X-Message-Number: 13003
From: "Scott Badger" <>
References: <>
Subject: Re: It is a DAFy world
Date: Sun, 26 Dec 1999 10:49:45 -0600

Hi everyone,

Keith Rene Dugue <> has developed an interesting
perspective on the questionable logic associated with choosing death even in
the face of terrible suffering.  After giving it some thought, however, I
too find it difficult to subscribe to the DAF hypothesis.

I'm not saying that people do not engage in this fallacy.  I would suggest
though that it is not the central issue.  I would say that the primary
fallacy that people use in these situations has to do with the extrapolative
cognitions Mr. Dugue referred to.  IOW, I don't think it's so much that
people choose death because they believe  that death will be some sweet
release from their suffering.  I think that frequently, the situation is
such that people with suicidal ideations are experiencing helplessness and
hopelessness as a result of engaging in irrational interpretations and
extrapolations.  I can conceive how one might use a false premise to arrive
at oblivion as a logically sound decision, and that false premise is
typically a cognitive distortion of one type or another.  IOW, the greater
and more relevant fallacy has more to do with the assessment of a life
continued rather than one's assessment or understanding of death.

At this point I should point out what appears to be a minor conflict in your
statements (if I understand them correctly).  You stated:

"As a sidelight , we extrapolate our states of mind into the future during
our entire existences even when we run out something to extrapolate to. This
extrapolation is an evolved survival mechanism and does not shut off."

You later state:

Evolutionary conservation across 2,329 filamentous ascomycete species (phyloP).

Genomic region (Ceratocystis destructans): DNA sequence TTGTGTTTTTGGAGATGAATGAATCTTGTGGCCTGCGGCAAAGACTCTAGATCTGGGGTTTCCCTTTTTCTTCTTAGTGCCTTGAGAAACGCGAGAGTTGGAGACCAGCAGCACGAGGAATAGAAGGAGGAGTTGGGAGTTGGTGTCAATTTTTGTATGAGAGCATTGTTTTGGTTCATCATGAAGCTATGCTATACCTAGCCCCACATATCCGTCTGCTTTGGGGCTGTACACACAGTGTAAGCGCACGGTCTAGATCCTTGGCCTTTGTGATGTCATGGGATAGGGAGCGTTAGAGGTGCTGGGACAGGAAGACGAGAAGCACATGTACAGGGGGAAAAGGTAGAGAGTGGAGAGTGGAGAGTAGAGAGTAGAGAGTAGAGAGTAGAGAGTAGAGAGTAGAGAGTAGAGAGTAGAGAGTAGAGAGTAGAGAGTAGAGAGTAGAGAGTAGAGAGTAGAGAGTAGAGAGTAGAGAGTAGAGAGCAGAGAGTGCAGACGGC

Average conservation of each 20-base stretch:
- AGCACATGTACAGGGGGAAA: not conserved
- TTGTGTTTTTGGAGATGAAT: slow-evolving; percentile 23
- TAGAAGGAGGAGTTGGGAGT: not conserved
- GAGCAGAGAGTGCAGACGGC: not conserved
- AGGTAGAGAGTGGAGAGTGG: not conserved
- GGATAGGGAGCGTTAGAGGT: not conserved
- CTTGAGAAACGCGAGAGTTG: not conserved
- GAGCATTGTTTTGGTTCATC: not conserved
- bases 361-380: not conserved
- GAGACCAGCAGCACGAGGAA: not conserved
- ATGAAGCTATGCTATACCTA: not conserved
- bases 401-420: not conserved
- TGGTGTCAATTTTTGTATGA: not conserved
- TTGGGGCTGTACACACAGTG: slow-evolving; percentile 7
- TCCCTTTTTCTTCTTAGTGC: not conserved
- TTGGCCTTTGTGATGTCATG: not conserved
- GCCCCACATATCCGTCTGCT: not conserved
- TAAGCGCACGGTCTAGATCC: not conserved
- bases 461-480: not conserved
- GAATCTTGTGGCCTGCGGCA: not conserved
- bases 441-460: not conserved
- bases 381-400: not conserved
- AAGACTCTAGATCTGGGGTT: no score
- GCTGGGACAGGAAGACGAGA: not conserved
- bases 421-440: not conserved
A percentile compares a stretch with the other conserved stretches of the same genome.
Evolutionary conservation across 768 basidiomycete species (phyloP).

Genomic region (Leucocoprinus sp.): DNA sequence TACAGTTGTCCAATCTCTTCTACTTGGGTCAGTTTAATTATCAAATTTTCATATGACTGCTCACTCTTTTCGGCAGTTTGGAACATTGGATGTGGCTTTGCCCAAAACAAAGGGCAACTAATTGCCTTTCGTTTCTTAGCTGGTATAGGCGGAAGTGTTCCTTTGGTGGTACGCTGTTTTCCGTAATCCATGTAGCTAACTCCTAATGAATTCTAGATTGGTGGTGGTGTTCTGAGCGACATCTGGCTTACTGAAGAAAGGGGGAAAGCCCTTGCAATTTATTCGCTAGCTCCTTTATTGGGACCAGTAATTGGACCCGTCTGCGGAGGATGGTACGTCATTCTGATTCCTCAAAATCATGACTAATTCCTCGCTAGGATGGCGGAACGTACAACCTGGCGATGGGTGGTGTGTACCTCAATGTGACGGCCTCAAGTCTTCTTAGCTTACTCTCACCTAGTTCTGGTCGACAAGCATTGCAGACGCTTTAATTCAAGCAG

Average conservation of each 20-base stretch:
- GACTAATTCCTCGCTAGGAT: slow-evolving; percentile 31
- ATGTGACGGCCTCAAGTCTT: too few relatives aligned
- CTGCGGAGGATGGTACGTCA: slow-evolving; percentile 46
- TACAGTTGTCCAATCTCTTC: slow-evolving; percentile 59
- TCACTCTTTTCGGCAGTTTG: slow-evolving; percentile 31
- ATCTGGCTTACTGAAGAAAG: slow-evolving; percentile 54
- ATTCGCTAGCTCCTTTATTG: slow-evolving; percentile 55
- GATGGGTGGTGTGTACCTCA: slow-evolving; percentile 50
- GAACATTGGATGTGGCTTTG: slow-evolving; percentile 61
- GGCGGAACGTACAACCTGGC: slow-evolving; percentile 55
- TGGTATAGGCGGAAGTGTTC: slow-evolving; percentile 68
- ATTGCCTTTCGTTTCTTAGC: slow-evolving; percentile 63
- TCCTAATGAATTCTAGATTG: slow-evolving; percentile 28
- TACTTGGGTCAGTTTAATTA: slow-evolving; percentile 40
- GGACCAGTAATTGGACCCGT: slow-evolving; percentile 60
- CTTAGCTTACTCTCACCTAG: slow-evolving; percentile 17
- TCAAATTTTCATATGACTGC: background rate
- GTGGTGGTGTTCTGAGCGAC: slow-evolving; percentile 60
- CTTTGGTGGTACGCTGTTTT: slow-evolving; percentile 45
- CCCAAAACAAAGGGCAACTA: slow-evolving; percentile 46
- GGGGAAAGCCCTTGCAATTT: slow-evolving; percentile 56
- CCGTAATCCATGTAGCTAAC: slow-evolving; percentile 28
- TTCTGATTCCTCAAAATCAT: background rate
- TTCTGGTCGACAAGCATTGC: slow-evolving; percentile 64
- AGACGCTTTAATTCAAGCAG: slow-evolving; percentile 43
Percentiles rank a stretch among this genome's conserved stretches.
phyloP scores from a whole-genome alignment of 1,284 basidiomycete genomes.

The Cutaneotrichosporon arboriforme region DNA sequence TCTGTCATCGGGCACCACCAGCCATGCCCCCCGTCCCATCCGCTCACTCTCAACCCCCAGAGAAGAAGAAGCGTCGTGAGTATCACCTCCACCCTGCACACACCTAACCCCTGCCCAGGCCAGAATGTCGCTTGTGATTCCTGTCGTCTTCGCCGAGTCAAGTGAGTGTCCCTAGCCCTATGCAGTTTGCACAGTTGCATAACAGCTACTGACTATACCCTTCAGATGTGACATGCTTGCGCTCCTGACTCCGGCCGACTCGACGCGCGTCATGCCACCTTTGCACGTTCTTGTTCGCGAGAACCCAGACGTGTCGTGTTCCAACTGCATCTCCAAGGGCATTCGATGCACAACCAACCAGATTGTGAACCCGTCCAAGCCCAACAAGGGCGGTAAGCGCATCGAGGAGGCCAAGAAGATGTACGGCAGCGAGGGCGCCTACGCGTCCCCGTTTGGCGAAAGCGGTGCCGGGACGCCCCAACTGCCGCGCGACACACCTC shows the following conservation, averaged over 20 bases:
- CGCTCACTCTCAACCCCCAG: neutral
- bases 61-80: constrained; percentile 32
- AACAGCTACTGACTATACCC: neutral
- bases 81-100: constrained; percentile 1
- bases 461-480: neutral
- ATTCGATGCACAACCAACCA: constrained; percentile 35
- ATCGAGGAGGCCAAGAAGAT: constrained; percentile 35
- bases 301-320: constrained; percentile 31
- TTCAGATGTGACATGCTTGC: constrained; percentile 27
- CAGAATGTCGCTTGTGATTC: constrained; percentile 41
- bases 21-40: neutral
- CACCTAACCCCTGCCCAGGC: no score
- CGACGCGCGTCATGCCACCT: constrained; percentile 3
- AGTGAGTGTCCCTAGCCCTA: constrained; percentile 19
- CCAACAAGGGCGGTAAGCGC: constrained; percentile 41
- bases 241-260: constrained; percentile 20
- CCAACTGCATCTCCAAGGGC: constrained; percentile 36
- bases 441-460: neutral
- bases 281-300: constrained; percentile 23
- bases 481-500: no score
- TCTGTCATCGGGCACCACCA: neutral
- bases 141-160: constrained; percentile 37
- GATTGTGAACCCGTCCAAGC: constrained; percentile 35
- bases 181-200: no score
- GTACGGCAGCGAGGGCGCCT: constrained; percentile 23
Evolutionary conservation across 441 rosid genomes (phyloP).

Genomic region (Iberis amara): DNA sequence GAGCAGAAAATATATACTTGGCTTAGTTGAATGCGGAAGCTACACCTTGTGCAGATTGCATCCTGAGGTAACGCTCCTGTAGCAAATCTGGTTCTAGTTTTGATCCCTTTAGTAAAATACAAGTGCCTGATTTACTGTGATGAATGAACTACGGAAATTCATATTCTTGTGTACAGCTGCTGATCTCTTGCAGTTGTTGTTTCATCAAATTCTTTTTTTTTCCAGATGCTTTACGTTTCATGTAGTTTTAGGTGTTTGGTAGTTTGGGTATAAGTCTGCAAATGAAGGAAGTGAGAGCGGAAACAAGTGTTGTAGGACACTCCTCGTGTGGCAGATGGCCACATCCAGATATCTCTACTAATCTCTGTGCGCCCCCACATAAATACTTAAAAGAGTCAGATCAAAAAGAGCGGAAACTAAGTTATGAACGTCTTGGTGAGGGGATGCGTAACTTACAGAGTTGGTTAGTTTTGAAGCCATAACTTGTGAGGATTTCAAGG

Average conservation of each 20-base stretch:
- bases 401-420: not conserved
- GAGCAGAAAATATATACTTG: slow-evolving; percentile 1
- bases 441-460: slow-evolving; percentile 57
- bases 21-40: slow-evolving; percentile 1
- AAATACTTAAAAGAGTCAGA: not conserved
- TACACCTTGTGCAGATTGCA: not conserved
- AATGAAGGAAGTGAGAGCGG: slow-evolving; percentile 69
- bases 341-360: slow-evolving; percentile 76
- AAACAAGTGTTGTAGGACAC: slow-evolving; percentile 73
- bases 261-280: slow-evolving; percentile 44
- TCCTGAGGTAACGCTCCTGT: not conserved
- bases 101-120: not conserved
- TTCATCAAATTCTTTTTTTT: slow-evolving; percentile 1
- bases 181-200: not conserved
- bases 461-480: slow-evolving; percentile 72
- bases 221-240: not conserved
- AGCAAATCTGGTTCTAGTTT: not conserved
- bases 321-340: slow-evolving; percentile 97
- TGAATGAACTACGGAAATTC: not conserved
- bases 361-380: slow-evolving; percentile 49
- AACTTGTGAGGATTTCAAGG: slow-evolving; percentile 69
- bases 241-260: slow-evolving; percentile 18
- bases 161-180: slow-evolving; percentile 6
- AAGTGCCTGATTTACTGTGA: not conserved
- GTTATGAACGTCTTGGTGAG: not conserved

"Once we become aware of our impending inescapable undesirable future, we
might avoid thinking about it."

My sense is that your first assertion is closer to the truth.  Significantly
high levels of  anxiety more generally provoke obsessional thinking as
opposed to avoidant thinking.

BTW, I have long subscribed to the notion that it is our ability to recall
the past in relatively great detail and our ability to extrapolate into the
future with relatively great accuracy that is at the same time the source of
our greatness and the source of our madness.  Consider the amount of time
spent thinking about the past or the future as compared to the amount of
time spent thinking about the now.  Indeed, some have speculated that it is
this ability to move forward and backward in mental time that generates our
sense of continuity and identity.  I suspect a lot of our psychopathology is
strongly associated with an inordinate amount of out-of-the-moment thinking.
I am less clear on the direction of the causal arrow, although I suspect the
arrow points in both directions.

At any rate, pragmatically speaking, I sense that it will be more helpful to
assist people with suicidal ideations to focus on their irrational
interpretations and extrapolations rather than attempt to explain and refute
the DAF hypothesis.

Even so, the DAF hypothesis may have something to contribute to better
understanding the larger picture.

Warm holiday greetings to all,

Scott Badger

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